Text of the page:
MacLaine, Shirley - Kevin 01
Type of Spiritual Experience
A description of the experience
Out on a Limb – Shirley MacLaine
My doorbell in Malibu rang at six-forty-five the following evening. I opened it not knowing what to expect. Looking at me under a slouched beige hat was a young man, about twenty-nine years old, with direct, kind, deep blue eyes. He was wearing a beige suit to match the hat, a beige vest, and beige shoes and beige socks. He wore an overcoat (also beige) slung over one shoulder and smiled directly into my face. His smile was innocent and gentle.
Ironically, he didn't seem to be aware of his amusingly theatrical garb. Looking at him made me want a huge slice of beige coconut cream pie.
"Hello?" he said. "I'm Kevin."
His tone went up at the end of the sentence as though he had just asked me a question.
"I'm Kevin Ryerson." He gave the impression of being a little uncertain, yet relaxed somewhere way underneath.
I opened the door and ushered him in. "Please come in and sit down."
I watched him closely as he walked through the door, unaware that his beige coat was dangling nearly off his shoulder. He moved smoothly, though with a slouch, planting his heels down first as he walked.
"May I leave my vehicle where it is outside?" he asked.
"Your vehicle?" I said. "Oh, you mean your car. Yes, sure. It doesn't matter."
“Thank you," he said. "My lady may drop in to meet me. I'd like her to be able to directly recognize it. "
"Yes," he said, "we were just recently wed and we had planned a celebration dinner later tonight depending on the time periods we would be occupying?”
I hesitated a moment not knowing how to react to his use of the English language. It sounded so affected. Combined with the way he walked and the way he dressed, it made me wonder whether he could be taken seriously.
“Oh, sure," I said perfectly casually. "I don’t know how long a session like this will take. You would very likely know better than I."
Kevin walked into my living room and sat down rather formally in one of my chairs.
"Yes," he said, "you direct your questions to the spiritual guides and they will determine the length of time required."
Kevin seemed strangely out of time, anachronistic. Or maybe I was just reading such an impression into his odd formality. Maybe that was what happened when you were with a trance medium. I asked him if he would like a drink or a cup of coffee or something.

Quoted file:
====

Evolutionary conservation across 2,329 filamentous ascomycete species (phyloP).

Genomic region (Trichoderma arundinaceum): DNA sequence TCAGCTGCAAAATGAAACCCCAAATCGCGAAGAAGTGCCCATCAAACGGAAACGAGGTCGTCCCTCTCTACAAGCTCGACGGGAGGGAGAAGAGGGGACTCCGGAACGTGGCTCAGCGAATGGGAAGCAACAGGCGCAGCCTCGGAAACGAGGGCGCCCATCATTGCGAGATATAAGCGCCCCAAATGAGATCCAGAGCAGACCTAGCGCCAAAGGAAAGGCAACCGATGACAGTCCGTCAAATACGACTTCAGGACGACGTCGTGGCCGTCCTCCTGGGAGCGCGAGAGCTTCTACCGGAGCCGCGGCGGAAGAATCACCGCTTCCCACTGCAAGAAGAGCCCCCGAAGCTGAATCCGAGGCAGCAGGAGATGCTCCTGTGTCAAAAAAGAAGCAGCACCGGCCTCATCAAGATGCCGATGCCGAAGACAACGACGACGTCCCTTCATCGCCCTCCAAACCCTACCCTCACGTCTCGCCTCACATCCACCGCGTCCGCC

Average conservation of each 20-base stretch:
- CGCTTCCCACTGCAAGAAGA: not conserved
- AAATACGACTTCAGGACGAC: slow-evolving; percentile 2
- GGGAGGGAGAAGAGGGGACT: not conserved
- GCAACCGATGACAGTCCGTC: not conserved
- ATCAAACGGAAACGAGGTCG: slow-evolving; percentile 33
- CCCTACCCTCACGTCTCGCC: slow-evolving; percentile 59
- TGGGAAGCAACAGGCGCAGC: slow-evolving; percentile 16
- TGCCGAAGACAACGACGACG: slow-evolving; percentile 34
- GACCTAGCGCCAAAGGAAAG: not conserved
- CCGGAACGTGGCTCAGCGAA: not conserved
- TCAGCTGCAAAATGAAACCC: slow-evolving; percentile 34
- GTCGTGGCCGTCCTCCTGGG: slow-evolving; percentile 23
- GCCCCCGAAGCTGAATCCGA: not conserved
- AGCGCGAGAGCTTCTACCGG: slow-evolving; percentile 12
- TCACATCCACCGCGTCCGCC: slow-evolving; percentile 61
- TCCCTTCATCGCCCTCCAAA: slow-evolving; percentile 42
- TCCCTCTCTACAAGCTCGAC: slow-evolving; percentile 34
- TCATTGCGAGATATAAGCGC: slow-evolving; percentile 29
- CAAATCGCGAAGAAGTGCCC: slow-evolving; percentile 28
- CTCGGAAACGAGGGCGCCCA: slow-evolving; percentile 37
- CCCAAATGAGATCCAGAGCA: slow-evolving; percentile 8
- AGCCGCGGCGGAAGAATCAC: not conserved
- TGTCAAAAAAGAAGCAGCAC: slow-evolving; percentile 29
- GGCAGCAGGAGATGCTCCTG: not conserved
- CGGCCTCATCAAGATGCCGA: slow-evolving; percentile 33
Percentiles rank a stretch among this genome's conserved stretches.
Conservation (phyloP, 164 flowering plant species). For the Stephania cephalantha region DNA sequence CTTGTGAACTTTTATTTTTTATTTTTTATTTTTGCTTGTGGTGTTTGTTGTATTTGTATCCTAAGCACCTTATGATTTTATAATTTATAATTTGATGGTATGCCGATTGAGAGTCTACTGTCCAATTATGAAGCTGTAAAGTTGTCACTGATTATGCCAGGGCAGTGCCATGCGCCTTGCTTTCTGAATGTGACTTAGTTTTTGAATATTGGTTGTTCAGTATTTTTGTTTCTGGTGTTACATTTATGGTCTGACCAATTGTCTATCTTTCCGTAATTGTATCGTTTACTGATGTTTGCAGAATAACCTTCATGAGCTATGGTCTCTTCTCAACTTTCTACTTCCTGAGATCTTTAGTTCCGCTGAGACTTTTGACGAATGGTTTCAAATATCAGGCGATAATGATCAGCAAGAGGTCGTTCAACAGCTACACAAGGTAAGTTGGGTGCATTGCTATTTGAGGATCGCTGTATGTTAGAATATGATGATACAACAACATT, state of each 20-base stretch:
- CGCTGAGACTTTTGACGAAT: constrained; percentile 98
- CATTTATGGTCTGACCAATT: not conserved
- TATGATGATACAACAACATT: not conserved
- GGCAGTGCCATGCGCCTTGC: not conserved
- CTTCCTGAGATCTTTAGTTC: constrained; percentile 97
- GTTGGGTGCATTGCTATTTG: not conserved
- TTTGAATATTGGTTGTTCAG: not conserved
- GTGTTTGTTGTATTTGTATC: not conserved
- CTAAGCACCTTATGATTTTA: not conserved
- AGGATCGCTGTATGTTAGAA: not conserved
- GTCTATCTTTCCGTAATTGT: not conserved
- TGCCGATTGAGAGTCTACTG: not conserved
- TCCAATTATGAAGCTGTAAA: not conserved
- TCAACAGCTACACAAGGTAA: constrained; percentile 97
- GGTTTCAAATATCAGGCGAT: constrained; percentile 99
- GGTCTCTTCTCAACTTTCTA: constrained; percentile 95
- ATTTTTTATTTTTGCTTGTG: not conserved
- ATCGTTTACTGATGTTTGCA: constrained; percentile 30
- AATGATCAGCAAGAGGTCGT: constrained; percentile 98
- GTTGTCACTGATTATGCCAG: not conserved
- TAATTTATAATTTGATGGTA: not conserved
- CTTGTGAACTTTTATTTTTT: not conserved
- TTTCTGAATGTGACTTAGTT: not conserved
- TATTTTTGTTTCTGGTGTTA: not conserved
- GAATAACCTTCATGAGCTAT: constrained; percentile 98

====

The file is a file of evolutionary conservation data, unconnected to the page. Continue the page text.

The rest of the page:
"No,” he said, "'alcohol inhibits my accuracy. But tea would be fine."
I fixed the tea, telling myself firmly not to confuse the message with the messenger. "So, you've just recently gotten married?" I asked, making small talk and wanting to know what it was like to be living with a trance medium.
"Yes," he said, "I pretty well did in the bubble gum brigade before deciding to settle down."
I laughed out loud. He seemed to swing back and forth between the Knights of the Round Table and the rock generation.
"Hmm. And will you be having children do you think?" I asked.
"No," he said, "my lady and I would like to go out and change the world, but we can’t afford a babysitter."
I served Kevin the tea.
“Are you familiar with trance channeling?” he asked.
"Well, slightly," I answered. I told him about Ambres in Sweden and about other people who had described their experiences to me. I said I was familiar with the Edgar Cayce material.
Kevin said modestly that he was an expert on Cayce and admired him very much. “A great soul," he said. 'I have several Cayce books that are impossible to find. You're welcome to them."
We chatted on about Cayce and spiritual guidance and medical diagnosis through the phenomenon of trance channeling. We discussed Sir Oliver Lodge's research with the British Society for Psychical Research in England, and his experiments in contacting the soul of his dead son. We discussed the case of Mrs. Piper in Boston and how her information always checked out to be infallible. Kevin talked in a relaxed way, appeared to be well read in metaphysical matters, articulate, and surprisingly humorous with his intelligent assessments of some of the circumstances he found himself in as a result of his psychic and metaphysical talents.